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Team Portent Bids Farewell to Authorship

One spring day of 2011, Google announced a new thing called “Authorship.” They described it as a way of using data to “help people find content from great authors in our search results.” With little exception, the SEO community rejoiced. Finally, we, the content creators and bloggers of the world, were on top. By adding a few lines of codes, our names, social profiles and, (most importantly?) faces were the main attraction on an actual, Google search result. We were the “great authors” that Google was talking about!

The best authorship result
Expert search result

Look at this expert search result!

Then, over two years later, it happened. First, Authorship pictures were significantly reduced. Then they disappeared entirely. Next was the data from Webmaster Tools. Finally, a modest Google+ post formally announced its death. This is the way Google authorship ends; not with a bang but a whimper.

Upon hearing this grim news, I mustered the strength to send an email to my fellow Portent marketers to get their thoughts and predictions about the death of Authorship. What’s different now? Why did it happen? What does its death mean? Did it ever really mean anything in the first place?

Why did it happen?

The first thing many asked was “why?” Why did they do this to us. Marianne Sweeney, our own SEO/UX expert gave her insight on this:

“Google is a for-profit company. I believe that they initiated the enthusiasm for Authorship to build participants for their social network. They have failed miserably to draw close to Facebook’s membership numbers and so have decided that the cost of processing results with this feature does not warrant the benefit that they are getting.”

Another one of our SEOs, David Portney, is suspicious of Google’s motives:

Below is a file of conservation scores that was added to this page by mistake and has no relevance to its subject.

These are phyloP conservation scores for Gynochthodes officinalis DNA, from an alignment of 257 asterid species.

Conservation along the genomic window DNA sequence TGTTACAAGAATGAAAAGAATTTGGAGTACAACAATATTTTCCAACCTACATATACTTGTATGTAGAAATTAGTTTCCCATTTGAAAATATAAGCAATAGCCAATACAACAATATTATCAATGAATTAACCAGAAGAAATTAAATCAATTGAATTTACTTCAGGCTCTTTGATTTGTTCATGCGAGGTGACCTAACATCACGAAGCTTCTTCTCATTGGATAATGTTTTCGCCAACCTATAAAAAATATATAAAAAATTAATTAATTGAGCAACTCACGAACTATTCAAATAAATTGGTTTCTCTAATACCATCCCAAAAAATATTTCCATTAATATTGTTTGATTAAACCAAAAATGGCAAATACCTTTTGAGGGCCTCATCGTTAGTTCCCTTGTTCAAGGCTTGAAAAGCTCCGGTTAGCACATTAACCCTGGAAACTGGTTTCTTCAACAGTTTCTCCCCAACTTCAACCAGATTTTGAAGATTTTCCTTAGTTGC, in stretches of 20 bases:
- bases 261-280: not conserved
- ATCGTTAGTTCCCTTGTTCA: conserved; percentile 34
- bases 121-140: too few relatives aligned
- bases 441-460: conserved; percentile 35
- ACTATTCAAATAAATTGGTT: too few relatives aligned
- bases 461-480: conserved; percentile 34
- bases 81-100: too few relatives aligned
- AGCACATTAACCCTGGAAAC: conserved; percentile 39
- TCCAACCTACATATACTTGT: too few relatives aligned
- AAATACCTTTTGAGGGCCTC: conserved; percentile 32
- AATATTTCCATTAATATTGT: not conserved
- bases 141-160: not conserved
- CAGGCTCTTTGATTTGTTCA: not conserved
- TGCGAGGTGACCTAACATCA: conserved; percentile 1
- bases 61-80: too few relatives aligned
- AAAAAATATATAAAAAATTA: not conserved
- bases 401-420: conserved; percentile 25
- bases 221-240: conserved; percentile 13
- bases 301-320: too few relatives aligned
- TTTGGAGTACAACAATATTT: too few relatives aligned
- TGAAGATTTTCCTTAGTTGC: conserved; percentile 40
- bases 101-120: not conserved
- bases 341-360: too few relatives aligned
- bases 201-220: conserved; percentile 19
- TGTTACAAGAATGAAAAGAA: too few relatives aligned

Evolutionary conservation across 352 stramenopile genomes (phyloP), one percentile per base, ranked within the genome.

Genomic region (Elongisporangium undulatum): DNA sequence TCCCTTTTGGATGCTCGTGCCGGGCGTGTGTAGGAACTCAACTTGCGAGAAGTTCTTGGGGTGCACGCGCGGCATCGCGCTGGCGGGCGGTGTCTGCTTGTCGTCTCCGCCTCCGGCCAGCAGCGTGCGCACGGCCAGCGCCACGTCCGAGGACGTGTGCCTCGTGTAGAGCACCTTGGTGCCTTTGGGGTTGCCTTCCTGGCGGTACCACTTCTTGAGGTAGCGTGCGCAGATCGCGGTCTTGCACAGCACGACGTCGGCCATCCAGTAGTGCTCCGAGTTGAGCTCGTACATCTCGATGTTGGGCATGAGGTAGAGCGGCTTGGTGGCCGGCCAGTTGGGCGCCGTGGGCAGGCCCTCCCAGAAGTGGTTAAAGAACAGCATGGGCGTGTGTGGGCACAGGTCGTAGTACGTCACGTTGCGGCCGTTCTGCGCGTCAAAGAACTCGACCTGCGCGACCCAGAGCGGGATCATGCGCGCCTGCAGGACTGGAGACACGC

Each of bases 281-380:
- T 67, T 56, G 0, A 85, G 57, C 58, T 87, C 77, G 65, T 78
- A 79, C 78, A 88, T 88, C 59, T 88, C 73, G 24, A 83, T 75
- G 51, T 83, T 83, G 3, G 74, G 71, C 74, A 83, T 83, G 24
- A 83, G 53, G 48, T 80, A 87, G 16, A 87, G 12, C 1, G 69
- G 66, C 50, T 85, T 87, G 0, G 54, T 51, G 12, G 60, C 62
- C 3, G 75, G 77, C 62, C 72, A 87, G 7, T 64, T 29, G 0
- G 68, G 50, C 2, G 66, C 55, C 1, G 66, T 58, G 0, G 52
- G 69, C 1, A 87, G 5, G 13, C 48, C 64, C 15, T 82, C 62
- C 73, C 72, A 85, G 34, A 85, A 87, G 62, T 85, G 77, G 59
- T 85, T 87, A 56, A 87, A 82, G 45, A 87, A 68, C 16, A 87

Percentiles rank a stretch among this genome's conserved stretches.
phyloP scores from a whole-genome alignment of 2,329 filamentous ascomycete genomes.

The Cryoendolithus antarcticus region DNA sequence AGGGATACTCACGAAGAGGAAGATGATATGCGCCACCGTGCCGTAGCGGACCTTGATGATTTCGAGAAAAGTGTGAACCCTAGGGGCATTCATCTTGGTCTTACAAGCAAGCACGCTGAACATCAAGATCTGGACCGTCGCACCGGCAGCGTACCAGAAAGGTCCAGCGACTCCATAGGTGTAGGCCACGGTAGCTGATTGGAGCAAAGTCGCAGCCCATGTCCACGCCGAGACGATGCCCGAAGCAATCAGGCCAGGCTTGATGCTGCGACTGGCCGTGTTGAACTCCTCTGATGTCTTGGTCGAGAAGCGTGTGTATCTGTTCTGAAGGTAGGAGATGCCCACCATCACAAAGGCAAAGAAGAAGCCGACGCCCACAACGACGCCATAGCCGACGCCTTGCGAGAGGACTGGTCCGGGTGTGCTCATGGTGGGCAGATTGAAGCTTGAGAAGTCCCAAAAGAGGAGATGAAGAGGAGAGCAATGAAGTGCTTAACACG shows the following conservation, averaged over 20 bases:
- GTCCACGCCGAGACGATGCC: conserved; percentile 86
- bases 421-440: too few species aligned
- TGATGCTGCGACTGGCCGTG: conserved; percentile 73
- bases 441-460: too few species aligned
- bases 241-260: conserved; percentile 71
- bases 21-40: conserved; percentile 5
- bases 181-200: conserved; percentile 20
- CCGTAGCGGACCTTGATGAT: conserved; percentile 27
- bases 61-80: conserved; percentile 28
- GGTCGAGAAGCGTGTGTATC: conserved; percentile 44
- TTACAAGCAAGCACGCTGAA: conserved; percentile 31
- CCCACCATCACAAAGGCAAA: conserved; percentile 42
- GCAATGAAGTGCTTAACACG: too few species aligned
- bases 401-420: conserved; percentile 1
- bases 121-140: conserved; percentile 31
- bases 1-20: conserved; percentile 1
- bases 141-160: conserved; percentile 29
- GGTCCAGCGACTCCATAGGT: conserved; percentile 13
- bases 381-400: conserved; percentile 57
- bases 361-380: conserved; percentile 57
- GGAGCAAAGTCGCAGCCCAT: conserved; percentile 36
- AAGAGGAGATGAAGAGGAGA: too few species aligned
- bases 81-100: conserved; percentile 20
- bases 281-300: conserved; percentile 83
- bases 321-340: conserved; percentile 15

“I’m not the only one who finds it pretty interesting that the death of Google Authorship markup does not include Publisher markup… but can it be far behind? Same for Google Plus altogether?”

For me, the main take away from both Marianne and David is that Google wouldn’t be doing this if it wasn’t somehow making more money. How that is, exactly, is the question. Perhaps our VP of Search and PPC expert, Elizabeth Marsten, has the answer:

“More space for ads.”

How will it impact websites and authors?

“Is it really dead or just keywords dead, which is not dead at all, but just not something you can’t track anymore? ” – Meegan Kauffman, Content Strategist

The impact of this is difficult to say since, unfortunately, none of us at Portent are also Google. But a few Portentites did have some thoughts about this, starting with our CEO and Overlord, Ian Lurie:

“Google is being carefully vague about this. “They’re no longer processing this data” but we should still use schema markup. And they’re still using publisher markup? My gut tells me they’re still tying citations together across the internet, and this markup is still playing a role. They’re likely seeing abuse, and want to nip it in the bud.”

Marianne similarly predicts that the data driving authorship may still play a role:

“This is hard to predict as it was not so much the Authorship use but the association with Google+ that seemed to enhance ranking during Google’s fascination with social annotation phase. Authors may notice a drop in traffic to their sites from searchers that actually clicked on the thumbnail image or the More from link in the SERP blurb. “

Another of our SEOs Katilin McMichael, saw a silver lining many people were skipping over:

“Google+ profile pics still show up, if they’re in your circles. I think that’s a distinction most people miss. “

While this may not seem significant, people should remember that the default setting in Google search is to have your results personalized. This means that if your active on Google+ your activity still affects people in your circle. As a matter of fact, since sharing a post still actually puts your profile picture in search results, you could argue that this move highlights the person who shares a post on Google+ even more than the author that actually wrote the post! And down the rabbit hole we go…

What will you miss most?

For whatever reason, the Authorship show has come to an end. And, as with all endings, opinions differed. I asked the folks at Portent if they wanted to share any parting words before heading back to our respective corners of the Internet.

“[I’ll miss] the image of the author in the SERP. I actually found it to be useful amongst the noise.” – Elizabeth Marsten

“Nothing. Now I can delete my neglected Google+ page.” – Marianne Sweeney

“The awkward headshots” – Mike Fitterer, Account Wrangler